Democrats on a House appropriations panel took aim Thursday at the Trump administration’s fiscal 2021 Education Department budget plan, warning Secretary Betsy DeVos that many of its proposals won’t become law.
The Feb. 10 budget proposal, which would request $66.6 billion — a 7.8 percent cut from fiscal 2020 appropriated levels — garnered universal disapproval from Democrats and some pushback from a key Republican on the Labor-HHS-Education Appropriations Subcommittee.
“You are seeking to privatize public education,” said subcommittee Chairwoman Rosa DeLauro, D-Conn. “With all sincerity, this is not going to happen.”
Many questions focused on DeVos’ proposal to combine 29 elementary and secondary education programs into a single $19.4 billion state block grant program. Members on both sides of the aisle expressed concern that some programs, such as the TRIO program and the Charter Schools Program, would be jeopardized.
“While I tend to support block grants to states…I do have some concerns with consolidating some programs such as the Charter School Program,” said ranking member Tom Cole, R-Okla. “There’s a risk here that some states are welcoming to charter schools, others frankly are not.”
Cole also worried the block grant program would weaken the TRIO program, which funds outreach and student service programs designed for students from disadvantaged backgrounds.
Republicans were largely supportive of the rest of the budget proposal, particularly the plan to increase funding for career and technical education programs to nearly $900 million and allocate $5 billion annually for “Education Freedom Scholarships.” Those are funds directed toward state-designed scholarship programs that could support career and technical education, special education or private school tuition.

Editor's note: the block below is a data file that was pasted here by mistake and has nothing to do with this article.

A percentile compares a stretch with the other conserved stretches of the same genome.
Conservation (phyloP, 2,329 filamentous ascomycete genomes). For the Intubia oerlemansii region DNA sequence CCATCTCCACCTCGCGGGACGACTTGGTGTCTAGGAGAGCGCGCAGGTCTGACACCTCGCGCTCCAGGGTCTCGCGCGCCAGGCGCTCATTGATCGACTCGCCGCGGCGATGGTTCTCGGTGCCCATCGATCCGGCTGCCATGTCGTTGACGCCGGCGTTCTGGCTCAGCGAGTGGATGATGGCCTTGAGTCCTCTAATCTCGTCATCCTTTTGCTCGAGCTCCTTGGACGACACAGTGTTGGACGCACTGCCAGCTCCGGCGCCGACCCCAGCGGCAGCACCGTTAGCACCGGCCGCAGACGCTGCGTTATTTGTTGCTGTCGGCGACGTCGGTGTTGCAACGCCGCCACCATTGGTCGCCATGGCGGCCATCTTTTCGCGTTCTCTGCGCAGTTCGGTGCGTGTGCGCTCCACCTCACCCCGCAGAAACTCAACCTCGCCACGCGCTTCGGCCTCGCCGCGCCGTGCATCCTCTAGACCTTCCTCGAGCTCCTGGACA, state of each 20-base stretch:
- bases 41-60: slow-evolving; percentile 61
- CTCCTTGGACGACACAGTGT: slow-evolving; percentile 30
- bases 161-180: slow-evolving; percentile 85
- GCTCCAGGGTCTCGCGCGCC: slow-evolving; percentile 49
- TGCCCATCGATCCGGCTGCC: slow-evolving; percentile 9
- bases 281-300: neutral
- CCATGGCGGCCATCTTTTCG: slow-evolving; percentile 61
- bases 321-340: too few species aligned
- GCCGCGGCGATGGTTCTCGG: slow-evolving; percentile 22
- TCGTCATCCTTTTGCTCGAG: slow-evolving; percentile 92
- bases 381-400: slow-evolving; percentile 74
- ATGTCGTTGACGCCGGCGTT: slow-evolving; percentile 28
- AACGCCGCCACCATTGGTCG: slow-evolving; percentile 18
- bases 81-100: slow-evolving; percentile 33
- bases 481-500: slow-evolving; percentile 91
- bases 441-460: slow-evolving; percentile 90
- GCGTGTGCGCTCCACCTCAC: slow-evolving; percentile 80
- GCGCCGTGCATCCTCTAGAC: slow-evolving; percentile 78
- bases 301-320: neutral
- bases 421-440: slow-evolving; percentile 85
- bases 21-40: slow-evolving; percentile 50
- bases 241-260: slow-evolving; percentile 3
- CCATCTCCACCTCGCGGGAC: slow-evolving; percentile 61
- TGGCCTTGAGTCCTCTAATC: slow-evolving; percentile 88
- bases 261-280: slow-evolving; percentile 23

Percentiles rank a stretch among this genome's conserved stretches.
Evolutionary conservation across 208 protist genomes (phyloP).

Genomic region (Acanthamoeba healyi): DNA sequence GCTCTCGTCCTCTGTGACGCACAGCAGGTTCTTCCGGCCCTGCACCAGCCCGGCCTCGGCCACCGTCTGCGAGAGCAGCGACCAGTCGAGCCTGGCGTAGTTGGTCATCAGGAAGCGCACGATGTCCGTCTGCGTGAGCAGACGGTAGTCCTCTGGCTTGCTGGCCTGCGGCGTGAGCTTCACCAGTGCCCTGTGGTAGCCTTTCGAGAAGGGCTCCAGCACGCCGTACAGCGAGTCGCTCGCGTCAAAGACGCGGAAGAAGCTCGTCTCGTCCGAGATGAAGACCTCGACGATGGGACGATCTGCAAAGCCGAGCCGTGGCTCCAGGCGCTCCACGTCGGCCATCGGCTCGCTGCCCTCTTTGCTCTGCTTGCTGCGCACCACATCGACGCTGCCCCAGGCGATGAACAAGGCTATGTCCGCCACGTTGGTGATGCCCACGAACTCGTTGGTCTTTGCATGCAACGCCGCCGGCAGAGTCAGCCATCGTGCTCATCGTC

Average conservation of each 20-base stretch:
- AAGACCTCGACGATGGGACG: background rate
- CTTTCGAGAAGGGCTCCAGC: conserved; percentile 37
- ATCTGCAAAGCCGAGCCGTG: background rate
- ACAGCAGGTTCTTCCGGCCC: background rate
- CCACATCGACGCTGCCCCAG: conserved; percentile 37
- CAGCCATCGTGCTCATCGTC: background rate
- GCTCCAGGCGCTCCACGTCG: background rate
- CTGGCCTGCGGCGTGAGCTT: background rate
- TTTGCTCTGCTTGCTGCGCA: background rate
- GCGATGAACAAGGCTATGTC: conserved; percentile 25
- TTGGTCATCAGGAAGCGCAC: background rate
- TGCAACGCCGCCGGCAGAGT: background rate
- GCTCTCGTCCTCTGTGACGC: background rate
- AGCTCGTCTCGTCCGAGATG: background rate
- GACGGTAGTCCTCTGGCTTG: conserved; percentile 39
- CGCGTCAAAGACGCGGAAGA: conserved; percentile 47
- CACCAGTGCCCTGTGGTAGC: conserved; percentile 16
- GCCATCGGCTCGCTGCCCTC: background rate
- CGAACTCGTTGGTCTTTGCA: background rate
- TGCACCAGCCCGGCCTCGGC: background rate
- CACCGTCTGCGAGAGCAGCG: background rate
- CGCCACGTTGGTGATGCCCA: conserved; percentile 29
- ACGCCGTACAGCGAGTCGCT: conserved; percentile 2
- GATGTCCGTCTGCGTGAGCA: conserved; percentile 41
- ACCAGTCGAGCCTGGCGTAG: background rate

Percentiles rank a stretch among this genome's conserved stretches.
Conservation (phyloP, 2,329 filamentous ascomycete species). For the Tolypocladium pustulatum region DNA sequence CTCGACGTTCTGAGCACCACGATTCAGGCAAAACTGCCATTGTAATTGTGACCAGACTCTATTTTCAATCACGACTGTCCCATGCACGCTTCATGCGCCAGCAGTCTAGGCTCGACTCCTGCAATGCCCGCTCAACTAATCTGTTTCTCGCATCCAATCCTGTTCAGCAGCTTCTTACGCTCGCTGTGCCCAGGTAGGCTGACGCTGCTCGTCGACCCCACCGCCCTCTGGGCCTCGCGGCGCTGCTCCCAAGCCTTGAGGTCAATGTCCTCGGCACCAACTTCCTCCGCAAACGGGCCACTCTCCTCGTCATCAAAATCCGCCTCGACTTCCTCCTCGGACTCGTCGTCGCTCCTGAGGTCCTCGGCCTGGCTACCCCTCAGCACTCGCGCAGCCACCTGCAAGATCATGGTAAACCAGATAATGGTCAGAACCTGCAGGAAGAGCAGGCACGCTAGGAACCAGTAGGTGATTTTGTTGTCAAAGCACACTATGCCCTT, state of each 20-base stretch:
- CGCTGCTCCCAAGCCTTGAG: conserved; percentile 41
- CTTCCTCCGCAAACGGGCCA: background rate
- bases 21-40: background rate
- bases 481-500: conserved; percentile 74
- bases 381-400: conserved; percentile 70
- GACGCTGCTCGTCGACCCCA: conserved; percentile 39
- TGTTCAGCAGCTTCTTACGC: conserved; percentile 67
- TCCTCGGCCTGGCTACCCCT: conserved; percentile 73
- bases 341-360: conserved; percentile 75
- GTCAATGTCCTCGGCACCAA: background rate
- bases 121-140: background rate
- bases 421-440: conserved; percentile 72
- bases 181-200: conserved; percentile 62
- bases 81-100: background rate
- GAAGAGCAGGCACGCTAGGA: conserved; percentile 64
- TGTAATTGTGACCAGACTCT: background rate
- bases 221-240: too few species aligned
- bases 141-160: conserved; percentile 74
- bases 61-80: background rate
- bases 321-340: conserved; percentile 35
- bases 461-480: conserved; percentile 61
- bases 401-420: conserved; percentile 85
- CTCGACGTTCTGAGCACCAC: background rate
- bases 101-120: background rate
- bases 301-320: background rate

DeVos repeatedly defended the block grant proposal, arguing it would give state and local governments flexibility to direct resources to the programs that need it most.
“The proposal is to put all of those proposals together in one block grant that would then allow those at the local levels — those closest to the kids — to target the resources and meet the needs of those who are most vulnerable in that school district,” she said.
The budget request also includes cuts, opposed by Democrats, to federal higher education student programs, but those proposals got little attention at the hearing. Rep. Cheri Bustos, D-Ill., expressed concern that the elimination of the Public Student Loan Forgiveness program would adversely affect teacher shortages in her state.
The atmosphere at the hearing grew testy at times, with heated exchanges between Democrats and DeVos.
Rep. Barbara Lee, D-Calif., condemned DeVos for her department’s delayed release of a report on racial differences between the rates of suspension in preschools, while Rep. Katherine M. Clark, D-Mass., pushed DeVos to commit to discrimination standards for the Education Freedom Scholarship Program.
DeVos demurred, citing the program’s role as a state, not a federal, program. Clark responded that DeVos should resign.
Rep. Lois Frankel, D-Fla., asked DeVos what the department planned to do in response to the coronavirus outbreak. DeVos said the department had convened a task force to coordinate with the Centers for Disease Control and Prevention.
Congress has rejected similar Education Department proposed cuts from Trump the last three years, instead increasing the department’s fiscal 2020 funding by $10.2 billion more than in the budget request.